On July 31, 2019, Governor J.B. Pritzker signed a law prohibiting Illinois employers from asking job applicants or their previous employers about salary history.

The law amends the Equal Pay Act of 2003, which made it illegal to discriminatorily pay employees on the basis of sex or race. The impetus behind the new salary history amendment is an effort to close the gender wage gap. According to a news release from the governor’s office, women in Illinois earn 79% of what men earn.
Continue Reading Salary History Off-Limits Under New Illinois Equal Pay Law

Enacted in 1963, the Equal Pay Act prohibits differential payments between male and female employees doing equal work except when made pursuant to a seniority system, a merit system, a system which measures earnings by quantity or quality of production, or a fourth, catch-all exception for “a differential based on any other factor other than sex.” 29 U.S.C. § 206(d)(1). These exceptions are affirmative defenses which the employer must plead and prove.

In Rizo v. Yovino, 2018 U.S. App. LEXIS 8882, an en banc panel of the Ninth Circuit considered whether an employee’s prior salary was a permissible “factor other than sex” under the Equal Pay Act. Prior Ninth Circuit precedent held that “the Equal Pay Act does not impose a strict prohibition against the use of prior salary.” Kouba v. Allstate Insurance Co., 691 F.2d 873, 878 (9th Cir. 1982). Under Kouba, employers were prohibited from using a factor which “causes a wage differential between male and female employees absent an acceptable business reason.” Id., at 876.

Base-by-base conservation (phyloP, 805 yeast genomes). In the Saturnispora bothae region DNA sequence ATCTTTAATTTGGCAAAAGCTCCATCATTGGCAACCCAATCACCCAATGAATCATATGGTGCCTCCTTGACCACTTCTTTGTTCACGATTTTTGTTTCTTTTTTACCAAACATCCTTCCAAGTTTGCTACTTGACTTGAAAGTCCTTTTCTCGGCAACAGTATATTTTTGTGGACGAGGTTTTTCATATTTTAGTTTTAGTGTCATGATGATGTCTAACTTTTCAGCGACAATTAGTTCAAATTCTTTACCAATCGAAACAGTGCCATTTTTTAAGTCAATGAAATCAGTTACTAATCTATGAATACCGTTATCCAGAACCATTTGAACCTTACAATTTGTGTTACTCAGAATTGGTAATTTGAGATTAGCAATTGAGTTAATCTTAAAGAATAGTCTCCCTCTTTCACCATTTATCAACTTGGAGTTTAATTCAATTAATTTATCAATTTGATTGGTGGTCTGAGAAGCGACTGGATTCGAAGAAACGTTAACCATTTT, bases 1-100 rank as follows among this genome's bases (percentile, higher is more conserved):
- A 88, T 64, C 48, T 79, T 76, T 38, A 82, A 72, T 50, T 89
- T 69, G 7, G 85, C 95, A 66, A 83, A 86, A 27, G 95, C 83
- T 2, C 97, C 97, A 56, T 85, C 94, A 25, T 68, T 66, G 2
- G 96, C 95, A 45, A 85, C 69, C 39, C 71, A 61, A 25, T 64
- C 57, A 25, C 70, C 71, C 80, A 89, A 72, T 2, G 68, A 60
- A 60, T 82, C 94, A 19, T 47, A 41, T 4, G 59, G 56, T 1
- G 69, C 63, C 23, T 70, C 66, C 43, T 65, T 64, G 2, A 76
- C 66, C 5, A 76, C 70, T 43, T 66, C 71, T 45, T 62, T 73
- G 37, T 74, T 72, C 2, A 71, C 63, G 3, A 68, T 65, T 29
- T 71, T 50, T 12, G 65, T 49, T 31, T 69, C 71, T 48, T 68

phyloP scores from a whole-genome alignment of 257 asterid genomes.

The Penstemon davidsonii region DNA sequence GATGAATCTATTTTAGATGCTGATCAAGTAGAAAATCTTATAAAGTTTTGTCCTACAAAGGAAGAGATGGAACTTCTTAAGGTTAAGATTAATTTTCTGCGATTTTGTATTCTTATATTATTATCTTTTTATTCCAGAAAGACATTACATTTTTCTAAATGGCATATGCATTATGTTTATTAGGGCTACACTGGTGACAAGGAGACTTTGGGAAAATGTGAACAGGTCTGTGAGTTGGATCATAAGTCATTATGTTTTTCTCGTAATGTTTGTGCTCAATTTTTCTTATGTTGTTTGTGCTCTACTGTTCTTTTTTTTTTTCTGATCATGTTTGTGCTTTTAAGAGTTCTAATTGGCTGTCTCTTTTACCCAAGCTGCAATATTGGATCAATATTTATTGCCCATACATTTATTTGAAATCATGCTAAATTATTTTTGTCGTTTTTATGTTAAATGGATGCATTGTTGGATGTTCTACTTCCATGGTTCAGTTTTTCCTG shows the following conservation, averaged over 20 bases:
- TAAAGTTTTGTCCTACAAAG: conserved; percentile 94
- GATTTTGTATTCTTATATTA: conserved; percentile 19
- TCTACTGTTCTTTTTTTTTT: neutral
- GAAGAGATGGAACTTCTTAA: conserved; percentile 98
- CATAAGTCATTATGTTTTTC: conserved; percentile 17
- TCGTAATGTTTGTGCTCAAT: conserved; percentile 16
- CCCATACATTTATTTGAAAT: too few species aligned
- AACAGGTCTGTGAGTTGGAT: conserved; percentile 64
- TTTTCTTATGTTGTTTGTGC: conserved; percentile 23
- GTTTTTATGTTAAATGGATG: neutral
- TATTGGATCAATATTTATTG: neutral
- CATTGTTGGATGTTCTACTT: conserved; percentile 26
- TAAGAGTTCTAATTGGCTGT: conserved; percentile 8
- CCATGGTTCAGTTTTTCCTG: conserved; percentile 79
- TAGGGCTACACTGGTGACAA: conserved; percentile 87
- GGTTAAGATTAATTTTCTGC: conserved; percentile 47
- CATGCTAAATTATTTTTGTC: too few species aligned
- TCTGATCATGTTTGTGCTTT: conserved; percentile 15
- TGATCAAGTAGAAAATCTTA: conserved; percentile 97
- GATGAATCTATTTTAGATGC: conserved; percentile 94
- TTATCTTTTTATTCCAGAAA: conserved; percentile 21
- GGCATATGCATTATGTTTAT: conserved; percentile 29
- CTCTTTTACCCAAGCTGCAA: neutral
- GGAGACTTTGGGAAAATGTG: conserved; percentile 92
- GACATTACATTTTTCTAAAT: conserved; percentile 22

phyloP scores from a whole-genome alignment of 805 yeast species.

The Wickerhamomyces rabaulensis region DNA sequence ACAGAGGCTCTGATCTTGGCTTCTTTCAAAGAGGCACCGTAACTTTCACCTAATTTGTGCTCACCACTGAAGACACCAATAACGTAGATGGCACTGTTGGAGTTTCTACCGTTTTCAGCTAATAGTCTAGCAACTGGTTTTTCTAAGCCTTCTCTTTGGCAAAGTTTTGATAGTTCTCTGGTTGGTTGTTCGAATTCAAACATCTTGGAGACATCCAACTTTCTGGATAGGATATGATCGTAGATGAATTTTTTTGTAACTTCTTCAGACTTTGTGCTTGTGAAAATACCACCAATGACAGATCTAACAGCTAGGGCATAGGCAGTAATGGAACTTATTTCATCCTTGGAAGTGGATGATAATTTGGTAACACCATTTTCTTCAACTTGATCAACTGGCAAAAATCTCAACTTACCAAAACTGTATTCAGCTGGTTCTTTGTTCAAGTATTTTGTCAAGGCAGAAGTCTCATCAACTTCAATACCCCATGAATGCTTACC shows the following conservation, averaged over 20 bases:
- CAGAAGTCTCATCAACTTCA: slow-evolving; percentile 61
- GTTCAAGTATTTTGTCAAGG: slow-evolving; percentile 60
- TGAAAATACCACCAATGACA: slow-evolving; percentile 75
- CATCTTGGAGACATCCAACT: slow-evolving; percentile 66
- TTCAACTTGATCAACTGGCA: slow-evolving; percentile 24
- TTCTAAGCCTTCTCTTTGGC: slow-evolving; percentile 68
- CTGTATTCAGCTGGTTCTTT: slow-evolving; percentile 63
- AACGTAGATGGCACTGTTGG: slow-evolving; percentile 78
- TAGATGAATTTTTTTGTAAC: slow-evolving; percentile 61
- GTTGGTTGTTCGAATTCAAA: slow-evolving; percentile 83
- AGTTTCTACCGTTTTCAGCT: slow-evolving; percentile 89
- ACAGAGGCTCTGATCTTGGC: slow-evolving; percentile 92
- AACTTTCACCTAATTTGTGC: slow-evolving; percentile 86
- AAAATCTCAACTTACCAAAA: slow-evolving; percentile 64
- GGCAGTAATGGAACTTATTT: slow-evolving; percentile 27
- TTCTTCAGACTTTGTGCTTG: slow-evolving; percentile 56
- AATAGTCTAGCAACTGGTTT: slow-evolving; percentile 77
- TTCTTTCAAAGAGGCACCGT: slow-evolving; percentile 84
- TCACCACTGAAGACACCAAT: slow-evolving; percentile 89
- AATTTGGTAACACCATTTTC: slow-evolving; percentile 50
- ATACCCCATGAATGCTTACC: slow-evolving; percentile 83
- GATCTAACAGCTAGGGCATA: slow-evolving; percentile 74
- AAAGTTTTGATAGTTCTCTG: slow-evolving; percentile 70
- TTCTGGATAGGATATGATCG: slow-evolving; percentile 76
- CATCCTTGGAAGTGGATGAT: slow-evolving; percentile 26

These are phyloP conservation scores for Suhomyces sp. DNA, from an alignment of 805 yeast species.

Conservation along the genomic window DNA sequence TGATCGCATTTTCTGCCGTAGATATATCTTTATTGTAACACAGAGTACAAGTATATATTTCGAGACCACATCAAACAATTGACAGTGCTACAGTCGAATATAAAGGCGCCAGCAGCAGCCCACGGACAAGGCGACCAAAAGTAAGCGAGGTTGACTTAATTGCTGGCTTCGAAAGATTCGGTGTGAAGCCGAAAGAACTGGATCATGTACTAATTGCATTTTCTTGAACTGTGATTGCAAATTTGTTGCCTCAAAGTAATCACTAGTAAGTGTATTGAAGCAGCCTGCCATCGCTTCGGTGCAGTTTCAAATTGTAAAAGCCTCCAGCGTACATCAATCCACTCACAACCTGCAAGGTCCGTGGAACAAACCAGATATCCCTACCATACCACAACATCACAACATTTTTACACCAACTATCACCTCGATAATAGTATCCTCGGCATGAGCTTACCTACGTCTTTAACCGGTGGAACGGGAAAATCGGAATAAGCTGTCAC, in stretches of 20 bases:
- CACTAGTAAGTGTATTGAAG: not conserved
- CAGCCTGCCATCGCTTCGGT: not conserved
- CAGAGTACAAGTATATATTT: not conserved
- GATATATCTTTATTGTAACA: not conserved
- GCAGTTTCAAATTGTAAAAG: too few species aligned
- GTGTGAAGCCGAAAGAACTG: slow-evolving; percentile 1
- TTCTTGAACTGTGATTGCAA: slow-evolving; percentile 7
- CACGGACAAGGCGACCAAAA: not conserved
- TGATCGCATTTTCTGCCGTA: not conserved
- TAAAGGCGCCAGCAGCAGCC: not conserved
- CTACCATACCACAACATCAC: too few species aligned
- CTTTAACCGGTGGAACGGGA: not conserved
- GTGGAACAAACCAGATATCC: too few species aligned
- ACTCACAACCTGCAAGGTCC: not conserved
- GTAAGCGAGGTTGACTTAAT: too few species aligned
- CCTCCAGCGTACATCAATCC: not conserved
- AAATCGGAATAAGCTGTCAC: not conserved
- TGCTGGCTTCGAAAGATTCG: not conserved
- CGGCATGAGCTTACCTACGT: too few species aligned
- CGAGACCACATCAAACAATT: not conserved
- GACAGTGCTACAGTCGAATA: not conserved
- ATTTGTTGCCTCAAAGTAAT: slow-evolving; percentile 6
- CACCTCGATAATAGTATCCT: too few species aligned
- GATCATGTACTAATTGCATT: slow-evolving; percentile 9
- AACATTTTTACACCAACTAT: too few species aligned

On April 9, 2018, a bare majority of the 11 judge en banc panel of the Ninth Circuit overruled Kouba and held that “a legitimate ‘factor other than sex’ must be job related and that prior salary cannot justify paying one gender less if equal work is performed.” Rizo v. Yovino, 2018 U.S. App. LEXIS 8882, at *15. Writing for the majority, the late Stephen Reinhardt announced a bright-line rule that “prior salary alone or in combination with other factors cannot justify a wage differential.” Id., at *5-6. Five judges concurred in the result, but disagreed with the majority’s holding that prior salary can never suffice to constitute a “factor other than sex” sufficient to justify a wage differential.
Continue Reading Ninth Circuit Holds Prior Salary Cannot Justify Wage Differences